Tools like Google PageSpeed Insights to see how fast our website loads and identify areas for improvement.

Website is mobile-friendly

More than half of the web traffic comes from mobile devices. With the rise of mobile usage, it’s important to ensure that your website is mobile-friendly.

This means that your website should be optimized for mobile devices and have a responsive design that adapts to different screen sizes.

Google offers a mobile-friendly test that can help you evaluate your website’s mobile-friendliness.

Website is secure: HTTPS

HTTPS is a way to encrypt data that’s sent between a website and a user’s browser, so it’s really important for keeping things like passwords and credit card numbers safe.

We can use tools like SSL Labs to check if our website is using HTTPS properly.

Navigation experience:

Website’s navigation should be intuitive and easy to use. Users should be able to quickly find what they’re looking for without having to click through multiple pages.

You can use tools like Google Analytics to analyse user behaviour and identify areas for improvement in your website’s navigation.

Website is accessible to everyone

The website should be accessible to everyone who is using the internet including people with disabilities. This means making sure that things like text and images are easy to read and use with a keyboard.

Tools like WAVE can help identify areas which needs improvement on accessibility.

Website Performance Testing Tools

These tools can help you identify areas of improvement for your website performance and help you optimize it for better user experience.

👉 Google PageSpeed Insights:

This tool analyses website performance and provides suggestions for improvement. It also provides scores for both mobile and desktop versions of the website.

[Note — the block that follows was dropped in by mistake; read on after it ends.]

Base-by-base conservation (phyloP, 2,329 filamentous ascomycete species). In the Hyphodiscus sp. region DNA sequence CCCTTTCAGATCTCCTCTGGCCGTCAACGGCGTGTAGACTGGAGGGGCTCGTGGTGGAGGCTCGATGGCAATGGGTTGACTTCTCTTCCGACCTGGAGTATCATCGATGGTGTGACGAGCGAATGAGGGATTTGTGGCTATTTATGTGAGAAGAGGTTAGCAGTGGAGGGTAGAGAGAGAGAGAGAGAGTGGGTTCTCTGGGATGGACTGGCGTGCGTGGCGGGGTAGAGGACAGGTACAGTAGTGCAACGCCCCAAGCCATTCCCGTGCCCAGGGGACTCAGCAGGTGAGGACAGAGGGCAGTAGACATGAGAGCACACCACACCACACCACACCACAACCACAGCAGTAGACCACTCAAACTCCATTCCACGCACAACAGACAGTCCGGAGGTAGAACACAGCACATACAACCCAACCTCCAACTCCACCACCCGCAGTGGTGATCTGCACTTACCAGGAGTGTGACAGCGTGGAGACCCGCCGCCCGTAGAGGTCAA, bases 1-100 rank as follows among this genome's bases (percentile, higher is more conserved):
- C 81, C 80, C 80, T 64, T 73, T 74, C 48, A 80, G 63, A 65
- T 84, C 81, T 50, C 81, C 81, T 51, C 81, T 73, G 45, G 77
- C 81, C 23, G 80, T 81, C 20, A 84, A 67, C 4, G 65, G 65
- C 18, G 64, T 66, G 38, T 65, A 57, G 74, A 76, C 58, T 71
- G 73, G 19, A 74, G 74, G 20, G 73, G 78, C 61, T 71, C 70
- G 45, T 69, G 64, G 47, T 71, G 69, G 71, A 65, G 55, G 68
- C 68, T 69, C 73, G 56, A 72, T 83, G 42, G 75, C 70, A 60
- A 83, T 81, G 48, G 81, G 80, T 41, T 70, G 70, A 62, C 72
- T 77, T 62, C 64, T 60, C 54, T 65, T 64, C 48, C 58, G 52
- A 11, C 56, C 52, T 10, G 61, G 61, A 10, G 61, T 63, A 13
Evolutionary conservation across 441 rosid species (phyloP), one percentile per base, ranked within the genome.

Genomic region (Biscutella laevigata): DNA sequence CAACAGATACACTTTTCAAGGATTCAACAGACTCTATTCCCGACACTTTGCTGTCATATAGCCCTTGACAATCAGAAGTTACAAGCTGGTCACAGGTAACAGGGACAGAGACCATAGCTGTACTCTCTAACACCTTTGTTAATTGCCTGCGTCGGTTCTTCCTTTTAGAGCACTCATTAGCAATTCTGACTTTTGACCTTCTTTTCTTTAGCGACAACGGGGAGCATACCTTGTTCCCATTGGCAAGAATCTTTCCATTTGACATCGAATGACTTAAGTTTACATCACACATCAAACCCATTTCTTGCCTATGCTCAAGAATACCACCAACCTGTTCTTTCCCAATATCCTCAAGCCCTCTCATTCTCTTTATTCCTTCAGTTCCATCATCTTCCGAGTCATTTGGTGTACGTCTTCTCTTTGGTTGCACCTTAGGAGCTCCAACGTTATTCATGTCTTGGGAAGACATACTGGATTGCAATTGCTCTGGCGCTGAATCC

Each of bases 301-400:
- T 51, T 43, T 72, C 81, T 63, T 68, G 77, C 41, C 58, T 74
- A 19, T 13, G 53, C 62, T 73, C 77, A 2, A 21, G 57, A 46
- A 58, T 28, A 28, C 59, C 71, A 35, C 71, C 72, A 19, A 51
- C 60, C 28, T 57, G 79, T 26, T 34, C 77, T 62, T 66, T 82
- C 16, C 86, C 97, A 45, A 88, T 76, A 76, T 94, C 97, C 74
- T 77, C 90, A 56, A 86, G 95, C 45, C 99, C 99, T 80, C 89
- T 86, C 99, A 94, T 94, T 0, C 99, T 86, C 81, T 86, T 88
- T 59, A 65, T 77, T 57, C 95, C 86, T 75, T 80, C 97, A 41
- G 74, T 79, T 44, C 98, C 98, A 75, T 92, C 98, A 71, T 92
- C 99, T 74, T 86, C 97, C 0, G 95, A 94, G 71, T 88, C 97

👉 GTmetrix:

This tool provides detailed reports on website performance, including page speed, page size, and requests. It also provides suggestions for improvement.

👉 Pingdom:

This tool monitors website uptime and provides performance reports, including page speed, page size, and requests. It also provides alerts if the website goes down.

👉 WebPageTest:

This tool allows you to test website performance from different locations and browsers. It provides detailed reports on website performance, including page speed, load time, and waterfall charts.

👉 Lighthouse:

This is an open-source tool by Google that is used as a browser extension or as a command-line tool. It provides audits on website performance, accessibility, and best practices.

👉 Google Search Console:

Google Search Console (formerly Google Webmaster Tools) is a free tool that provides website owners with a variety of insights into how their website is performing in Google’s search results.

One of the features of Google Search Console is the Core Web Vitals report, which provides information on how users experience your website’s loading performance, interactivity, and visual stability.

In addition to these tools, there are a number of other factors that you can consider when evaluating the performance of your website. These include:

  • The size of your website’s files: The larger your website’s files, the longer it will take to load.
  • The number of images on your website: Images can take a long time to load, so it’s important to optimize them for the web.
  • The use of third-party scripts and plugins: Third-party scripts and plugins can slow down your website, so it’s important to use them sparingly.
  • The hosting provider you use: The hosting provider has a big impact on the performance of your website.

By using the tools and factors listed above, website performance can be improved and provide a better user experience for the visitors.

Bottom Line

Analysing website performance is crucial to ensure a positive user experience, improve search engine rankings, and achieve business goals.

By monitoring core web vitals and other key metrics, using the right tools and techniques, and continuously optimizing website performance, you can ensure that the website delivers fast, reliable, and engaging experiences to your users.

So, start analysing your website performance today and make the necessary changes to take your website to the next level!

Always remember, adept focus on your users will help build awesome websites.

Recent Posts

Contact with us for any advice

Call Anytime


Drop Your Query Here

    Ready to bridge the gap between your vision and reality?